U.S. Olympian must wrestle with emotions -- and tragedyBy ALAN ROBINSON, AP Sports Writer August 19, 2004
ATHENS, Greece (AP) -- The wrestling mat always was the place for U.S. Olympian Daniel Cormier to burn off aggression and transform a not-always-easy life.
More times than he liked, it also was a refuge for releasing sorrow.
At 25, Cormier has known an uncommon amount of tragedy, including the death of his infant daughter in an auto accident last year.
The adversity didn't prevent him from reaching the Olympics -- at times, he turned it into motivation. But it took a lot of joy out of the journey.
When he was 7, his father, Joseph, was shot to death on Thanksgiving Day 1986 during an argument with an in-law. A few years later, a close friend was killed in a car accident, and so was a cousin. In college, he lost roommate Daniel Lawson and several other friends in the plane crash that killed 10 members of the Oklahoma State basketball team's traveling party.
``Sometimes I get way too emotional,'' said Cormier, the 211 1/2 -pounder on the U.S. freestyle team. ``You have to get back on the mat to concentrate.''
But when a tractor-trailer plowed into the back of the car carrying 3 1/2 -month-old daughter Kaedyn Imri, killing her instantly 14 months ago, not even wrestling could ease Cormier's sorrow.
For weeks, he hid behind closed doors and drawn curtains, missing the U.S. world team trials, unable to rid himself of the sadness or find the motivation to resume training.
Finally, after the trials ended, he requested and won a wrestle-off with trials winner Dean Morrison to make the U.S. team. He followed with a gold medal at the Pan Am Games, a fifth-place finish in the world championships and a victory at the U.S. Olympic trials.
Cormier is glad the Olympics are in Greece, not close to home. When the world championships were in New York, friends and family gathered to celebrate what they hoped would be a medal and to grieve Kaedyn's death.
``I let my off-the-mat experience seep into my wrestling, and while everything else was going on, I let my emotions run away,'' Cormier said. ``Here, I don't have the pressure to do so well, we're not on our home turf and everybody will be against us.''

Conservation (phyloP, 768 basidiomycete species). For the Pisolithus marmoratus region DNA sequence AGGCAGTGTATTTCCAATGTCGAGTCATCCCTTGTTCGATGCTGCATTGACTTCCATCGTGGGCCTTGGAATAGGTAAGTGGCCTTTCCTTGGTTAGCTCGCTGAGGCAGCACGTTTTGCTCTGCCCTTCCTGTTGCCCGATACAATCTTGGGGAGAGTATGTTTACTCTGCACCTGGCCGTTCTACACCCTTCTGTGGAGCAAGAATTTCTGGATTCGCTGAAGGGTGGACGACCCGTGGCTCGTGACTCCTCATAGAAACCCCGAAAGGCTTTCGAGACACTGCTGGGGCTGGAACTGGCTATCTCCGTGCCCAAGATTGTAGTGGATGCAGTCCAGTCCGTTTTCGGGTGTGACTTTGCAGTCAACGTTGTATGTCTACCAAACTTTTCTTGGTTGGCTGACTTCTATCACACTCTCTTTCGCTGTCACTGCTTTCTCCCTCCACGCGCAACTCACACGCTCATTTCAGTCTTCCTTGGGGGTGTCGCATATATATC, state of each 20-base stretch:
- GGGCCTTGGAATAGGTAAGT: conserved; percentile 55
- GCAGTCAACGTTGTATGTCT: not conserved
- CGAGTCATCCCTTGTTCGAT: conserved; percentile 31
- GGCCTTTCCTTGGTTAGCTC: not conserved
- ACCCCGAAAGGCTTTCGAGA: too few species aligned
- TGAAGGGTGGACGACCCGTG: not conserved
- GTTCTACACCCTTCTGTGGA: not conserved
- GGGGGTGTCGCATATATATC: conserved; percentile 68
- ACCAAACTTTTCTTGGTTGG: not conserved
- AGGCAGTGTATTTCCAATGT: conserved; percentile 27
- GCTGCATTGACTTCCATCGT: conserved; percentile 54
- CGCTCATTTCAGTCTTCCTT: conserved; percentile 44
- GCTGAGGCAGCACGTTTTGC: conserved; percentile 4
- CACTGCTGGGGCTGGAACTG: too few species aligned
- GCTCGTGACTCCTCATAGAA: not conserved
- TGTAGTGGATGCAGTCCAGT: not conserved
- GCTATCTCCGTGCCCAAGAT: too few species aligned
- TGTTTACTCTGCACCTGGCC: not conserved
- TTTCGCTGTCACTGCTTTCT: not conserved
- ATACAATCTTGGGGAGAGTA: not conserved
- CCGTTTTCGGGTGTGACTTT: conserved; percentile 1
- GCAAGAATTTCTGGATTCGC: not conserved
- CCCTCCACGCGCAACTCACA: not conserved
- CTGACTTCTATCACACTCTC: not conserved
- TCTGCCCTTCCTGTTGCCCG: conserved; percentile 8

Cormier, a former NCAA runnerup at Oklahoma State, tuned up for the Olympics two months ago by outscoring his two international opponents 21-1 in the Titan Games in Atlanta. Before leaving for Athens, he was presented the keys to the city of his hometown Lafayette, La., a ceremony he calls the proudest moment of his life outside of wrestling.
Cormier's career began there when his high school coach, Stephen ``Tank'' Lotief, saw him fighting on the school lawn and invited him to channel his strength and emotions onto the mat. He did, becoming a three-time state wrestling champion and a star linebacker at Northside High.
U.S. national team coach Kevin Jackson has been one of Cormier's biggest supporters and is certain Cormier has the talent to win a medal -- he's beaten two of the four men who finished above him in the world championships.
``He has the ability to win a gold medal,'' said Zeke Jones, one of the U.S. coaches.
In Athens, Cormier's main competition should come from two-time defending world champion Eldari Kurtanidze, who took bronze medals in different classes at the last two Olympics; former Iranian world champion Ali Reza Heidari, who lost to Kurtanidze in the last two world finals, and 2000 Olympic silver medalist Islam Baraimukov of Kazakhstan.
``It's been easier for me this year,'' said Cormier, who is joined by former Oklahoma State teammates Jamill Kelly and Eric Guerrero on the Olympic team. ``I haven't had to deal with all the stuff I had to deal with off the mat. I could concentrate on wrestling and the areas where I need to get better, and I've gotten better as the year has gone on.''
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